As a huge fan of "24" and reluctant "Homeland" addict I will be tackling some of the films politics in a future post, but for now, this is my official recommendation that this is my favorite film of 2012, and one that is highly informative about how, for better or worse, the counter-terrorism machine works.

January 6, 2013

Return to Formula: Why The Hobbit is Both Exhilarating & Dissapointing

At one point in Peter Jackson's new film "The Hobbit: An Unexpected Journey" two villains square off in an epic showdown. How epic are we talking here? We are talking everything around them burning creating an arena of fire. We're talking blaring choral music on the soundtrack reminding that this brawl is gonna be serious. And finally we get characters that we care about/despise battling in slow motion. It's satisfying, thrilling, and well, nothing you haven't seen before. And this scene pretty much sums up the entire film.

You see the film follows the blue-print of it's predecessor "The Lord of the Rings" so completely it almost feels like you're not watching a new film, but just the ridiculously long deleted scenes of the ones that came before. Of course if the ones that came before were incredibly Oscar winning borderline masterpieces, that's not a bad thing, but it's also kind of a reminder that's it not anything new. That's not to say the story isn't different. Instead of destroying a ring, now we have a fellow of money hungry dwarves going on adventure to reclaim their piles of gold the terrible dragon Smaug took from them. Yes, even in Middle Earth, CASH RULES EVERYTHING AROUND ME. Joining them on this journey is hobbit handkerchief aficionado Bilbo Baggins and Gandalf the wise wizard.

Here are just a couple of the stylistic elements from the LOTR trilogy that make into this "new film."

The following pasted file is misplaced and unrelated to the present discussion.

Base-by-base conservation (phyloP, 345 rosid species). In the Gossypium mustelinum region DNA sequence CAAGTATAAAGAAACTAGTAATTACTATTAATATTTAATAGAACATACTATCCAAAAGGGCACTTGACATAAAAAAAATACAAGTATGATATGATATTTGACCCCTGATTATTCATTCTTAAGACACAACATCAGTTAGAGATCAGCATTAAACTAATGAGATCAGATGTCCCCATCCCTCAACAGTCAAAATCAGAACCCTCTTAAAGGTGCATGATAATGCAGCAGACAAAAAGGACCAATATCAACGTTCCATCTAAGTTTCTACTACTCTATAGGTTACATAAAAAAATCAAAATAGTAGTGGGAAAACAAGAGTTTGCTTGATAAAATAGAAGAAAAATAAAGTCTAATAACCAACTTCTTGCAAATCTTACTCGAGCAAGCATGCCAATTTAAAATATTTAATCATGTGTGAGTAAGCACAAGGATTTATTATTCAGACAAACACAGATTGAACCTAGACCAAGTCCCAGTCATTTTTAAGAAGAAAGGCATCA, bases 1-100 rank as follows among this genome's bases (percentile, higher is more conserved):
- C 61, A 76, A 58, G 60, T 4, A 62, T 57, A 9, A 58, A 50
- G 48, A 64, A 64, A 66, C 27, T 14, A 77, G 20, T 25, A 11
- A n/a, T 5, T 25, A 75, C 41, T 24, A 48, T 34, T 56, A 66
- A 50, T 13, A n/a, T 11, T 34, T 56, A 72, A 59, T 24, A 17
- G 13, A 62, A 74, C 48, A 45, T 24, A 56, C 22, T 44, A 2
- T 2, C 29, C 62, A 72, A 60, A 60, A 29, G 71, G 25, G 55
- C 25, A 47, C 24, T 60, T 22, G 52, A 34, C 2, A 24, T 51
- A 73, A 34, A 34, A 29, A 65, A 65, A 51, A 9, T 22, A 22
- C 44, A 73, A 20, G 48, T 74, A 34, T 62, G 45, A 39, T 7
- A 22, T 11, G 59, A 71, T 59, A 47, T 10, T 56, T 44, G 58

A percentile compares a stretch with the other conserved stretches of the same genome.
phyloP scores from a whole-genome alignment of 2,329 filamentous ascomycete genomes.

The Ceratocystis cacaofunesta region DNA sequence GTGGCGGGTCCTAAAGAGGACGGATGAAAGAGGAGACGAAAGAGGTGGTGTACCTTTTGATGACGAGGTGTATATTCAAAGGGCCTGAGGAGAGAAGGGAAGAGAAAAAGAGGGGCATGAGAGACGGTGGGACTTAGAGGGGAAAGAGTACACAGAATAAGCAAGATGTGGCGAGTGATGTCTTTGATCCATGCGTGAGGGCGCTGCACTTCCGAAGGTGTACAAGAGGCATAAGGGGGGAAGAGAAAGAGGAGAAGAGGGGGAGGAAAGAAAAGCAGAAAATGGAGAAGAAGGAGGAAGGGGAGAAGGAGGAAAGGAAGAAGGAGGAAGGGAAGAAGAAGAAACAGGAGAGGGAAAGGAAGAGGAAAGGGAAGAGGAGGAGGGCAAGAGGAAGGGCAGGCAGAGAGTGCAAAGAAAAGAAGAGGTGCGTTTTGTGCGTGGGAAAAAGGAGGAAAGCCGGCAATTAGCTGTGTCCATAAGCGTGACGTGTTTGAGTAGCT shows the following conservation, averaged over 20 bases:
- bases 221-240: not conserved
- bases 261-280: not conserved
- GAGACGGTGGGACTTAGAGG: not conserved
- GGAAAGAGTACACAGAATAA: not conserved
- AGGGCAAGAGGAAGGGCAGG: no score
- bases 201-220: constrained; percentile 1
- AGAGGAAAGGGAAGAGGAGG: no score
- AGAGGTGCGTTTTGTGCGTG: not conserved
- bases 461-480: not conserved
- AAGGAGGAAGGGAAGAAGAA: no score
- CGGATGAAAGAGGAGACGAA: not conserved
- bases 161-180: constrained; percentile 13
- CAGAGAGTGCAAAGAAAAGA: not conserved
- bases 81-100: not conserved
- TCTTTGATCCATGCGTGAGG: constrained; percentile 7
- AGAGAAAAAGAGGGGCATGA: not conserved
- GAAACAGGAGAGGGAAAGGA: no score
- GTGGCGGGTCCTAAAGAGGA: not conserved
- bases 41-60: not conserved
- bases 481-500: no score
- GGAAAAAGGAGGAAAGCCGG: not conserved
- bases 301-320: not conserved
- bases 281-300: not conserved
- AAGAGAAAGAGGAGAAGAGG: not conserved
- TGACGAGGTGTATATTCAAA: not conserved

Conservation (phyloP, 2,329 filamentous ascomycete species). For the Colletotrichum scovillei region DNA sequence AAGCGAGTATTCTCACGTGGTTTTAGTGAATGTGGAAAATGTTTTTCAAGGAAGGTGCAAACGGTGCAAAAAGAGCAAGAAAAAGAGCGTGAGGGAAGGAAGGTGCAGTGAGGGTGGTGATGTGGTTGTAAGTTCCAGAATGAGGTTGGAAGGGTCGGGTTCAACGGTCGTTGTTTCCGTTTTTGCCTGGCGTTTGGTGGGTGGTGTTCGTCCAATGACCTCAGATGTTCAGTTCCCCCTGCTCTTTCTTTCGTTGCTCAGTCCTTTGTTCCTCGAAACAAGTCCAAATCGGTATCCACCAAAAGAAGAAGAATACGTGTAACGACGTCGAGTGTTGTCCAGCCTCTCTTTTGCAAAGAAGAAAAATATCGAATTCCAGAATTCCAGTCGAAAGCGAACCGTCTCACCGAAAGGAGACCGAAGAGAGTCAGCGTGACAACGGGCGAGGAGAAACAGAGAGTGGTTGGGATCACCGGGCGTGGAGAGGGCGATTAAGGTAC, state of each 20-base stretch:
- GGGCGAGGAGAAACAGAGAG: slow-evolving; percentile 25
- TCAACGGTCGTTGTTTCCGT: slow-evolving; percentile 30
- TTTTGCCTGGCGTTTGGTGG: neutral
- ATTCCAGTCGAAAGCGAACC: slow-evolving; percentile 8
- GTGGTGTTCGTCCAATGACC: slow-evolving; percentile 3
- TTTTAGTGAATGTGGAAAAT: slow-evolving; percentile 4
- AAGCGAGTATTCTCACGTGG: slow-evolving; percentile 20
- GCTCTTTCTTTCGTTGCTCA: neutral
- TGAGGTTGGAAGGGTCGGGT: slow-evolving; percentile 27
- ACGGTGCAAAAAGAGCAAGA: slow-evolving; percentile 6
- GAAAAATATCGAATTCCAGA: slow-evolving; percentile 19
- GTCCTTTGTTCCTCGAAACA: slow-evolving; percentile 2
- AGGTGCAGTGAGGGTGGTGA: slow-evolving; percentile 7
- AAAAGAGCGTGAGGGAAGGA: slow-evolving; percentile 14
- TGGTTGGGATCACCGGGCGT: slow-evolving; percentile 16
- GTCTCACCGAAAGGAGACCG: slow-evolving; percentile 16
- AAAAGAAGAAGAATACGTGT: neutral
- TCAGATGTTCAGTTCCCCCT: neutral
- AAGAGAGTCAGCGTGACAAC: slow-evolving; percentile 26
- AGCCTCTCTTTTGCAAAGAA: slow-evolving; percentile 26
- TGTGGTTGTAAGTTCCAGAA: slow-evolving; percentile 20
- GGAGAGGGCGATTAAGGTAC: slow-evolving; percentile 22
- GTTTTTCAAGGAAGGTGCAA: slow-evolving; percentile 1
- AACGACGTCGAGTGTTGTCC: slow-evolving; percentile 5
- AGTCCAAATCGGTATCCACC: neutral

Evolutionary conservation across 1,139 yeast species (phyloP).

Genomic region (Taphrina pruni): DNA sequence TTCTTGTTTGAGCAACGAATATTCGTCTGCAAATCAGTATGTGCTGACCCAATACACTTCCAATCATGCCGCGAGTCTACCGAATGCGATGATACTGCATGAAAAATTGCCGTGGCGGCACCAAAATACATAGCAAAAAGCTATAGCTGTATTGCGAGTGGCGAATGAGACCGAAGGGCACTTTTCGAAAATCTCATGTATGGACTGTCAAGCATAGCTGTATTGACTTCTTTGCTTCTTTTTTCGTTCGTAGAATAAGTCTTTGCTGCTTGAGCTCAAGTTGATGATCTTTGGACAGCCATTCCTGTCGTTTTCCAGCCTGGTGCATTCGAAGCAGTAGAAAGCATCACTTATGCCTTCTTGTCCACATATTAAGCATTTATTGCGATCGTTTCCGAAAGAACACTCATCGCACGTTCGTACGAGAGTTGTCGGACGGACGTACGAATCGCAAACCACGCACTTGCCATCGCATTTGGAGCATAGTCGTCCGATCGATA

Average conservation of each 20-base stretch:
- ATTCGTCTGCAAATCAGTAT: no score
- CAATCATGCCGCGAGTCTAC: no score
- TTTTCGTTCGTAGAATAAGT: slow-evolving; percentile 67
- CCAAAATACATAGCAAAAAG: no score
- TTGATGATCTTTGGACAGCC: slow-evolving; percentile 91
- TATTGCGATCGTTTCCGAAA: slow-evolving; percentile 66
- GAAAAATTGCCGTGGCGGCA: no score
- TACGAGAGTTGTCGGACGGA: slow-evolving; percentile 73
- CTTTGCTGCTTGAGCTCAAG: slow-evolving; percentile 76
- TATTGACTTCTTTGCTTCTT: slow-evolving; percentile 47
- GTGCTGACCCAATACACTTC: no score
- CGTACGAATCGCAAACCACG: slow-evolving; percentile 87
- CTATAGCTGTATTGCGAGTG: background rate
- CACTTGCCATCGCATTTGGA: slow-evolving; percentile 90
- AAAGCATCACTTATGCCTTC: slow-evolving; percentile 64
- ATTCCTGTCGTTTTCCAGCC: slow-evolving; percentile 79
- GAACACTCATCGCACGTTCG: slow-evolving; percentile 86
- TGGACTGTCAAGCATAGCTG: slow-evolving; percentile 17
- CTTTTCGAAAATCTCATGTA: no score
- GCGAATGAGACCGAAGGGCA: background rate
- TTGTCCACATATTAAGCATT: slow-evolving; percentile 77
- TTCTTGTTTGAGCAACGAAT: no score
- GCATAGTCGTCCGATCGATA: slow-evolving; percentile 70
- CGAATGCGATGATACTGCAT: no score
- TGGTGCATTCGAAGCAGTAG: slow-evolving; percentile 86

• Epic sweeping vistas accompanied by swelling orchestrations. 
  • A wide variety of evil creatures including trolls, goblins, evil ghosts, and maybe orcs but I may be getting those confused with the goblins. 
  • Heads getting lopped off.
  • Heroes jumping from different platforms inside collapsing caves.
  • Jokes are made about zany wizards doing too many drugs.
  • A groovy visit to the waterfall mega chill resort / Elf hangout spot Rivendell
And yet despite all these similarities, some of which are rooted in the text, the film still works. I mean the ingredients may be generally the same, but the end result is a different meal. Around the halfway point (1.5 hours in mind you!) I found myself really invested in the adventure of it all. The whole thing just really clicks and even though now and then you're like, damn, I saw this scene in the previous movie, it's still awesome. 

So if you were wondering, "The Hobbit" is a lot of fun. But, it also seems completely in director Peter Jackson's comfort zone, so much to the point that's it feels like he's not really trying to show us anything new. It should be noted that Jackson got his dwarf on and didn't agree to make the film until his haul from the Rings movies was adjusted so there is kind of a sour element to it. Also visionary director Guillermo Del Toro was linked to the project for a long time before leaving due to delays. On the screen I was marveling most the of the time, but also felt myself longing for a movie that like Bilbo Baggins, wasn't afraid to go on a random adventure.

As for my theory on it that I wouldn't dig the movie because of Game of Thrones, the film is so different from Thrones it doesn't really matter. But what does matter....Winter is Coming!